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  • If Fate would have it, I would have the opportunity to go to Tokyo for this year's Japanese International Film Festival, and watched this as the closing film. Initially I had mixed this up with Atonement, also starring Keira Knightley in a period romance story, except that this one had shades of The Last Samurai thrown in, with the love triangle moments with the involvement of a Japanese girl.

    Based on the novel by Alessandro Baricco, Silk takes its name from the Silk trade, where a French village looks to having its economy hit, if not for Alfred Monlina's Baldabiou who ventures into opening a silk mill and employing the townsfolk. However, in need of untainted silkworm eggs, free from an epidemic striking Europe, he sends overseas one of his staff Herve Joncour (Michael Pitt), whom is indebted to him for arranging his marriage with Knightley's Helene, and off he goes on the arduous journey first to Africa, then to the land of the rising sun, now in the impending stage of internal strife.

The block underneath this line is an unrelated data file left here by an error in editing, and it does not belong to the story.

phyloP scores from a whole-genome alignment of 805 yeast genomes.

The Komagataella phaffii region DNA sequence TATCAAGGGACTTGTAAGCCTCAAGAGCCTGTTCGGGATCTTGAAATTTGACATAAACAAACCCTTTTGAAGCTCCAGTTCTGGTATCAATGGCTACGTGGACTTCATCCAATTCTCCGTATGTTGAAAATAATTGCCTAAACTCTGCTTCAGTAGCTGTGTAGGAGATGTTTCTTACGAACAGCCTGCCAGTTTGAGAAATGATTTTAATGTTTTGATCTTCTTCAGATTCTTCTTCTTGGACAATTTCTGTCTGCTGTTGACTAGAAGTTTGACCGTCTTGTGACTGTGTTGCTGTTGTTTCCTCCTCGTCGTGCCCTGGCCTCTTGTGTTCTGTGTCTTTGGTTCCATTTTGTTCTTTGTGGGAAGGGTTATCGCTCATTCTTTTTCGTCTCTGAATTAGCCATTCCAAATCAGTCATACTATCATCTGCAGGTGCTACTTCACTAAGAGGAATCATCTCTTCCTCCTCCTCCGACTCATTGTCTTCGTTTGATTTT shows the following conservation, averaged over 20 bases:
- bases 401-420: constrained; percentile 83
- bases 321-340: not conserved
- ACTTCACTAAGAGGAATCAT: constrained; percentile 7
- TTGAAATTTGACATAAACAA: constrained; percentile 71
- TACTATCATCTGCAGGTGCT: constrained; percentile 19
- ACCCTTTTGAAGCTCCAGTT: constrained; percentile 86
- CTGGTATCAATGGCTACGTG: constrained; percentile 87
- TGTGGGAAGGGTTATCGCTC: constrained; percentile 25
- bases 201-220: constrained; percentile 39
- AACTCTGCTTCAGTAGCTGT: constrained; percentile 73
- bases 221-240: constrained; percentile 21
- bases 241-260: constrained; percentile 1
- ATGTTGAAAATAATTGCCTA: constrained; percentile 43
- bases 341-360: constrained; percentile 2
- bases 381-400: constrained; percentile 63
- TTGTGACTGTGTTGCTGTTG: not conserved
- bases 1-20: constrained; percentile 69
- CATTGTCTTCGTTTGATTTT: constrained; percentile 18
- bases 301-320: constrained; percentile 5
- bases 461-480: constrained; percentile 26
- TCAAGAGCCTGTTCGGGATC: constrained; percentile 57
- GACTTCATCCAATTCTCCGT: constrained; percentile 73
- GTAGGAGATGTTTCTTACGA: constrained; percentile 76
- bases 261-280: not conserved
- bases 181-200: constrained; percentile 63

The journeys are probably the best bits in the movie, with lush landscapes filling the screen in all serenity of the turmoils that are yet to come. I thought director Francois Girard tried to ape Terence Mallick's direction, with lush natural beauty punctuated with voice over narration of the character's inner-most thoughts. We learn a lot of what's going on in Herve's mind, as he tells us the story of his being, and the conflict he faces when he gets tempted to committing adultery, never forgetting about his tryst overseas when back home he has a lovely wife to go home to.

    While the movie has that central conflict that provides the fuel to propel the movie forward, somehow it never gets utilized, having the story and characters dance around on the sidelines of the issue, never to take it head on. This adds to the frustration of watching the deliberations that they have, made worse as the movie chooses to unfold itself extremely slowly, taking too much of its own sweet time. Fans of Keira Knightley would have watched this movie solely to see her performance after the Pirates double bill, but sadly, even though she's given top billing, her screen time is limited, as the spotlight falls on Michael Pitt's Herve and we are told of this story through his eyes.